FAQs on Programs for Students on the Autism Spectrum SES Spring 2010
Overview • Ingredients of Special Education Programs • Methodology • Goals and Objectives • Placement and the LRE • Services, Aids, and Supports
Question 1: What are the legal ingredients of a special education program?
Legal ingredients of special education program? Answer 1: • Specially designed instruction • Related services • Supplementary aids and services • Program modifications or supports
Question 2: What components of a special education program are appropriate for students with autism?
Components for students with autism? Answer 2: • Appropriate educational components depend on: • Type and severity of needs • Age • Grade level (e.g., preschool, elementary school, middle/high school) • Wide-ranging behaviors/needs variety of program components
Question 3: How does methodology fit in the framework of a special education program?
How does methodology fit in? Answer 3: • Extends to all components of educational program, not just to placement • Choice of methodology is left to school district • No obligation to specify particular methodology in IEP, unless necessary for student to receive a FAPE
Question 4: Must a school district discuss or provide documentation for specific methodologies during an IEP meeting?
Discuss or provide documentation of methodology? Answer 4: • No legal requirement to discuss or to provide documentation • However, this does not mean school districts should refuse to discuss the appropriateness of a parent’s requested methodology
Question 5: When must a school district provide prior written notice regarding methodology-related requests?
Prior written notice for methodology-related requests? Answer 5: • Denial of parent request for documentation of methodology school district intends to use? • Notice is not required • Denial of parent request for school district to implement particular methodology? • Notice is required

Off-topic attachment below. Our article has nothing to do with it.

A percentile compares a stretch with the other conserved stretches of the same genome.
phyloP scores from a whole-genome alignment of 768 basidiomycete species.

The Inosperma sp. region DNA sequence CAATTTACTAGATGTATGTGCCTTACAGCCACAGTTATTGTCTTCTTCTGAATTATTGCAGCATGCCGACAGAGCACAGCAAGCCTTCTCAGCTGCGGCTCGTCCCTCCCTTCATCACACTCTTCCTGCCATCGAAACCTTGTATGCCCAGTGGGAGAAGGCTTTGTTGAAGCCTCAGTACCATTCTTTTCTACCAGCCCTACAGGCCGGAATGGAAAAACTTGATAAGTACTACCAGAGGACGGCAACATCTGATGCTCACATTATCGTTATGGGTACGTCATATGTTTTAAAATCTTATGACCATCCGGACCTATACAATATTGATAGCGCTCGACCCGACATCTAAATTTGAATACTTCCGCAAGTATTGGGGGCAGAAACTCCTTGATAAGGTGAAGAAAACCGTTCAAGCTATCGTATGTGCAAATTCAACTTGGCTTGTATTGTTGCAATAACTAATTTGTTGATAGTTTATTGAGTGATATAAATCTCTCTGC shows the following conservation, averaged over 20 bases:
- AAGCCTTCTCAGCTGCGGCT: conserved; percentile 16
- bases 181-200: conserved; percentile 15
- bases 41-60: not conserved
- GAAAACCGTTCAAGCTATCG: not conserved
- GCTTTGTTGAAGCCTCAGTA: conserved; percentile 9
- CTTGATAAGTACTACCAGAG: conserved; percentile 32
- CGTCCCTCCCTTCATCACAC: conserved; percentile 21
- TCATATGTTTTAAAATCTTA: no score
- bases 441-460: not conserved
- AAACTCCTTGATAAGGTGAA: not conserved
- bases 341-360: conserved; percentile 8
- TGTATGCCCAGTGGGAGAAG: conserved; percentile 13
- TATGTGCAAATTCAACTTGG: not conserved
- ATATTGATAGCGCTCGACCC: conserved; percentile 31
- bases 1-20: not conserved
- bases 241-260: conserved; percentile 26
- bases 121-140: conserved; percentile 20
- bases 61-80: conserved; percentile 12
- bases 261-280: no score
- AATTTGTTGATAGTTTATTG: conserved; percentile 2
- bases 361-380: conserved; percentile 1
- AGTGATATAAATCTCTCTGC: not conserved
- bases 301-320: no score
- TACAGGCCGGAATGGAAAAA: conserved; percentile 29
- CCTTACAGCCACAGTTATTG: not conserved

Practice Pointer Following consideration of a parent’s requested methodology, explain how the district’s methodologies are appropriate to address the child’s unique needs. Be sure to document your response in the IEP comments or in a prior written notice letter.
Question 6: What methodologies have courts and hearing officers found to be appropriate for students with autism?
Appropriate autism methodologies? Answer 6: • Applied Behavior Analysis (“ABA”) • Discrete Trial Training (“DTT”) • Picture Exchange Communication System (“PECS”) • Treatment and Education of Autism and Related Communication-Handicapped Children (“TEACCH”) • “Eclectic” Approach
Question 7: Must a proposed methodology be supported by peer-reviewed research?
Supported by peer-reviewed research? Answer: 7 • Only to the extent practicable • No definition of “to the extent practicable” • Generally means to use peer-reviewed methods to extent that such methods are available • Decision not to use peer-reviewed methods does not automatically amount to a denial of FAPE
Question 8: How can a school district support an “eclectic” program given the “scientifically-based” and “peer-reviewed” standards?
How to support “eclectic” program? Answer 8: • “Eclectic” program is supportable when: • Component parts of program are based on peer-reviewed research; and • IEP team has determined program to be appropriate to meet unique needs
How to support “eclectic” program? Joshua A. v. Rocklin USD (9th Cir. 2009) • District offered a program that incorporated array of peer-reviewed methodologies • Parents disputed offer, contending that an ABA program was the only peer-reviewed methodology proven to be effective for students with autism • Ninth Circuit rejected Parent’s claim and upheld appropriateness of “eclectic” program because it was: • Based on accepted principles in autism education • In conformity with best practices • Peer-reviewed to the extent practicable
Question 9: What is the National Standards Project and does it change or otherwise impact a school district’s choice of methodology?
What is the National Standards Project? Answer 9: • Report evaluates effectiveness of treatment approaches for individuals with autism • “Treatment” approaches suggests medical, rather than educational, analysis
What is the National Standards Project? Answer 9 (cont): • Includes classification/rating system categorizing treatments as: • Established • Emerging • Unestablished • Ineffective/Harmful • Use report strategically when methodologies are challenged by parent and/or representative
Practice Pointer Familiarize yourself with the contents of the report and be prepared to answer questions regarding the findings
Question 10: Has OAH supported school districts when they refuse to offer ABA to older students?
Refusal to provide ABA to older students? Answer 10: • Yes, OAH has found that research does not support use of ABA for older students • A social skills program may be more appropriate for older students to address social, behavioral, and communication needs • But, make sure to consider individual needs on a case-by-case basis